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“Perfect place for monument photography in the central Delhi”
Review of Purana Qila

Purana Qila
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$39.00*
and up
Private Tour: Old Fort 'Purana Qila' Sound and Light show with Dinner and...
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$28.00*
and up
Delhi Old Fort Purana Qila Sound and Light Show Including Dinner
Ranked #41 of 428 things to do in New Delhi
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Attraction details
New Delhi
Level 4 Contributor
33 reviews
9 attraction reviews
common_n_attraction_reviews_1bd8 27 helpful votes
“Perfect place for monument photography in the central Delhi”
Reviewed March 25, 2013

I wanted to test my Nikon D3100 & took it to the 'purana qila'. I was not dissappointed. The fort which is one of the oldest in Delhi was buit by the pandavas, now a protected monument site under ASI. There are few structures like sher mandal, qila-i-kuhna mosque which are intact or have been reinstored over the years, the rest of the fort & fort wall is in ruins which actually adds up to the heritage charm of the fort. The lawns are well maintained & being spring time, I could shoot the blooming garden. A few small eating joints are located outside the fort. A lake runs parallel to the fort which has boating facility & a zoo is located on the other side. A visit to purana qila could be a one day picnic for the whole family! Purana qila is easily accessible via road/metro- pragati maidan metro station is nearby. Entry fee- INR 5 (Indians), INR 100 (foreigners). Timings- check with Delhi tourism website.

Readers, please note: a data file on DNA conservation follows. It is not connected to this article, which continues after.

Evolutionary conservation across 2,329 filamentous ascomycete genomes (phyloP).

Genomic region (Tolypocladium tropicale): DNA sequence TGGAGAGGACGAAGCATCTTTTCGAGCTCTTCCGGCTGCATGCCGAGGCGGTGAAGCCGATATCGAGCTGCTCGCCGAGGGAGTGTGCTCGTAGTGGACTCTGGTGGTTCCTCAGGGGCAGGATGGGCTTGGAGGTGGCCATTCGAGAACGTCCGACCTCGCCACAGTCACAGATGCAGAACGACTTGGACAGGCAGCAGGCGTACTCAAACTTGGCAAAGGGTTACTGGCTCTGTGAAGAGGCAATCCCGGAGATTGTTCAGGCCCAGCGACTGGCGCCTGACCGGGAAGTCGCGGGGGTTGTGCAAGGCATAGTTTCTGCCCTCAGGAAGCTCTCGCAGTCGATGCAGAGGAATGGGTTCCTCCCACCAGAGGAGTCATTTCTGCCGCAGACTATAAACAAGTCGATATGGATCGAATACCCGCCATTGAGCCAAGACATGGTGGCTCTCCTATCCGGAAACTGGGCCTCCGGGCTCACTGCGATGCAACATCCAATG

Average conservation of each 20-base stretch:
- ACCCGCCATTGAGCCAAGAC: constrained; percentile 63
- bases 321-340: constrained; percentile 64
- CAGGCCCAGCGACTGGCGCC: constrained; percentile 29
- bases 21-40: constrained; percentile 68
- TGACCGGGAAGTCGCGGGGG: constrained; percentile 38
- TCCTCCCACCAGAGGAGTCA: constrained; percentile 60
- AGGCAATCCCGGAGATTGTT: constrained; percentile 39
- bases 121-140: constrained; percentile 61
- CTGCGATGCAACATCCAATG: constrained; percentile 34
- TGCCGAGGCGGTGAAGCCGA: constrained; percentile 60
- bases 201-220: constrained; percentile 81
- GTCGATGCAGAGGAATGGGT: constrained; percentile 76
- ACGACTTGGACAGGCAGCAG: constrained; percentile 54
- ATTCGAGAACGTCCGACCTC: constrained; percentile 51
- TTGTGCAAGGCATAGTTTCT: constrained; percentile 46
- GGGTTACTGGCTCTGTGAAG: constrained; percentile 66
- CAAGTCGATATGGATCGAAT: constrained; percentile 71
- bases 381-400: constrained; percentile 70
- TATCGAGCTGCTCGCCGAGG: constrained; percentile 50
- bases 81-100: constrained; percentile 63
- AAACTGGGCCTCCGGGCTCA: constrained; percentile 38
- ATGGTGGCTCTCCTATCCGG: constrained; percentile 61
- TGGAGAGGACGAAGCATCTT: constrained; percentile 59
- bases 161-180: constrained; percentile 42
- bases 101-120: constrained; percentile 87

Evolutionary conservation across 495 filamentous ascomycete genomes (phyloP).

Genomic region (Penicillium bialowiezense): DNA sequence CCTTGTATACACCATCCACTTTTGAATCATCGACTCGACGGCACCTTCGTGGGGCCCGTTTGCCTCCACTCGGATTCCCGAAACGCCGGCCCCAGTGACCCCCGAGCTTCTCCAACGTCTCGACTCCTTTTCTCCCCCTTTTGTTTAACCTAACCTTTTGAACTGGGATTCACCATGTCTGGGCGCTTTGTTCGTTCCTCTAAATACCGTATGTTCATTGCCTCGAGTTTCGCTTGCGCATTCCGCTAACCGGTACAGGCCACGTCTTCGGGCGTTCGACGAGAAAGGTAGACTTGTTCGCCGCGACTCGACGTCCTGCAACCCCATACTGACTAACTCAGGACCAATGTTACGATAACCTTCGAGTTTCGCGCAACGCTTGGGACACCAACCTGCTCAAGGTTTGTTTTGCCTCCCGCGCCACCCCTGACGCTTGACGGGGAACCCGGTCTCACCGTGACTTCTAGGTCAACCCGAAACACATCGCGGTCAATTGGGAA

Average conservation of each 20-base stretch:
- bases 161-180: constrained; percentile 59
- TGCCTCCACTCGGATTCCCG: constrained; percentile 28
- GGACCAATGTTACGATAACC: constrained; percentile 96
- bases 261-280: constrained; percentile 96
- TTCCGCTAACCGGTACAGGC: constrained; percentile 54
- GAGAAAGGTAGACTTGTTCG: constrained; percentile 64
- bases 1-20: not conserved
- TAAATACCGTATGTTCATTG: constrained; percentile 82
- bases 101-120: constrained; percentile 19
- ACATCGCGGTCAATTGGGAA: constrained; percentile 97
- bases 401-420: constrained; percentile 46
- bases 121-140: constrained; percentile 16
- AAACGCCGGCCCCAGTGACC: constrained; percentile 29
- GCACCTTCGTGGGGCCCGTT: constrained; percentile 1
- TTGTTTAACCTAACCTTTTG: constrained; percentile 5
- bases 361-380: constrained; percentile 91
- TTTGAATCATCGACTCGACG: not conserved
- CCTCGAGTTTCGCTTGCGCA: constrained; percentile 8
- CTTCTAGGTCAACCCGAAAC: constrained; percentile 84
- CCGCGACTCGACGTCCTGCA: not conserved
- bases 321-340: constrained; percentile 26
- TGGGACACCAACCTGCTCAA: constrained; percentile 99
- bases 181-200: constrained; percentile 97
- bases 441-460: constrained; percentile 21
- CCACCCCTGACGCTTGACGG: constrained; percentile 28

Visited March 2013
This review is the subjective opinion of a TripAdvisor member and not of TripAdvisor LLC.

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New Delhi, India
Level 6 Contributor
98 reviews